Updated: Apr 14
It happens every year. And every year I get a little more sick of hearing the hype. At this time of year, diet culture is loud, loud, loud.
Did you know that in the US alone, the Diet Industry reached a record worth of $78 billion per year in 2019? That's a lot of money made from people's insecurities...
This is diet culture season. We are being collectively targeted with marketing that encourages us to engage in restriction, damaging behaviours for the purpose of body alteration, and our personal investment of time, energy, and financial commitments to dieting plans. These marketing tools are cleverly designed to promise ‘life changing’ results.
However, 95% of diets fail, and consistent dieting may result in individuals experiencing weight cycling. Weight cycling has a long term negative impact on a person's health.
To my knowledge, I struggle to think of other service providing, billion dollar industries that have this level of unmet results, yet pass 100% of the responsibility of this to their customers.
If the diet fails, that was because of YOU… 95% of you.
Truth, diets are businesses. Even the ‘eating plans’ that don’t manufacture their own products. For example, the volume of books that promote the Keto diet will be generating a large revenue alone. The bottom line is that successful businesses require return customers. It's in their interests to keep you in the dieting cycle.
I will be spending January dismantling unhelpful diets and eating plans in an attempt to counteract the noise and pressure you may be experiencing from diet culture messaging at the moment.
Starting with arguably the most sneaky diet of all - Noom. They market themselves as a psychologically backed, anti-diet but use this messaging to promote calorie restriction. Clever.
The app uses weight loss language, encouraging customers to engage in “fat burning” behaviours.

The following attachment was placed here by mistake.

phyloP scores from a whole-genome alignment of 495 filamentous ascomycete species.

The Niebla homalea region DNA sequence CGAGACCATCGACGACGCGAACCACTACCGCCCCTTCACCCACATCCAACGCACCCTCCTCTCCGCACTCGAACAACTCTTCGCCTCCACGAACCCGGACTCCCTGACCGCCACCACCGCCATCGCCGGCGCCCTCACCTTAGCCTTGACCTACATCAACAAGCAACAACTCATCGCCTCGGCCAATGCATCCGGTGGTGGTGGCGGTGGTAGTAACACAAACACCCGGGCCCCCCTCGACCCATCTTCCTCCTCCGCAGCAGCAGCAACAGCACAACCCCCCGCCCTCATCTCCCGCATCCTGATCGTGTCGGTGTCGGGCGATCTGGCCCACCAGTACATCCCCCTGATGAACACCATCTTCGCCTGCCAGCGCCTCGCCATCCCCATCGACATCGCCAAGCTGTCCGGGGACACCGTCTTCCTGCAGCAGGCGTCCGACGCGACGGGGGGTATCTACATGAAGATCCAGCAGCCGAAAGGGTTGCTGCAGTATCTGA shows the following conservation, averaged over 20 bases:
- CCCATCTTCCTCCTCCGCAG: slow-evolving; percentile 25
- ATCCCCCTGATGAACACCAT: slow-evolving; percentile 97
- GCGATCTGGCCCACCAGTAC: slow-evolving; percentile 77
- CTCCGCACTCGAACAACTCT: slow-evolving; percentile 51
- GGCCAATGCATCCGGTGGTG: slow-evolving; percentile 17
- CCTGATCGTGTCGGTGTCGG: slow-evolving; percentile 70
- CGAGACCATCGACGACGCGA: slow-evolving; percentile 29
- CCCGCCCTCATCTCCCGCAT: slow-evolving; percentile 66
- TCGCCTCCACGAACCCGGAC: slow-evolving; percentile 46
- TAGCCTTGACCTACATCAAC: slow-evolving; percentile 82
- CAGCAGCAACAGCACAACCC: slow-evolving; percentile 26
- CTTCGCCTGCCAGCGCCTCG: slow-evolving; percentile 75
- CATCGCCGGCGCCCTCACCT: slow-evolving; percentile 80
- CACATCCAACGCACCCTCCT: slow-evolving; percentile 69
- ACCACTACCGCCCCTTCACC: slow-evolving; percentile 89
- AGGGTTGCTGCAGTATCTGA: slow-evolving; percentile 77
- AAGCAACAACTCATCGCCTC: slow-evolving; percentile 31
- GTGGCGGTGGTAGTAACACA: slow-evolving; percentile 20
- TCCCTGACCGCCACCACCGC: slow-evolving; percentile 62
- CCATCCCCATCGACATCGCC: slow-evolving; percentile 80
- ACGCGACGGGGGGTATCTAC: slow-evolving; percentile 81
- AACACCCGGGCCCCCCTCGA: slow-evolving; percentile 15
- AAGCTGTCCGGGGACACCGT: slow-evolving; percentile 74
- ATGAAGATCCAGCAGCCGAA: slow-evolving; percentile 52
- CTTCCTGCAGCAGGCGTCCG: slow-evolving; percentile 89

For $59 a month, you can track calories under the guise of a “lifestyle change.” Typically, the app encourages women to stick to a 1200 calorie limit. This is a caloric requirement for a toddler.
The app uses a spotlight system, which determines whether a food is ‘good’ or ‘bad.’ This moralises food which does not encourage customers to have a happy relationship with all types and varieties of food.
Health coaches on the app are not registered dieticians and use guilt as a motivation tool. Customers are encouraged to maintain extremely low calorie amounts, and suggest drinking water if you’re hungry and weigh every day.
Despite this, Noom claims it is not a diet. This is gaslighting all of us. This type of diet promotes disordered eating.
Restriction can lead to fixation, obsession, binge eating. 1 in 4 dieters develop an eating disorder. Eating disorders are the 2nd most deadly mental illness.
**This is not a criticism of individuals who engage in dieting, please know that we are all doing the best we can to navigate a world where this messaging is prevalent. I hold huge amounts of compassion for those actively engaging in diet culture, as much as those who are on their own journey to break free of it. This series of emails is to highlight the cons, pitfalls and risks that are not discussed in the promotion and marketing of different diets.**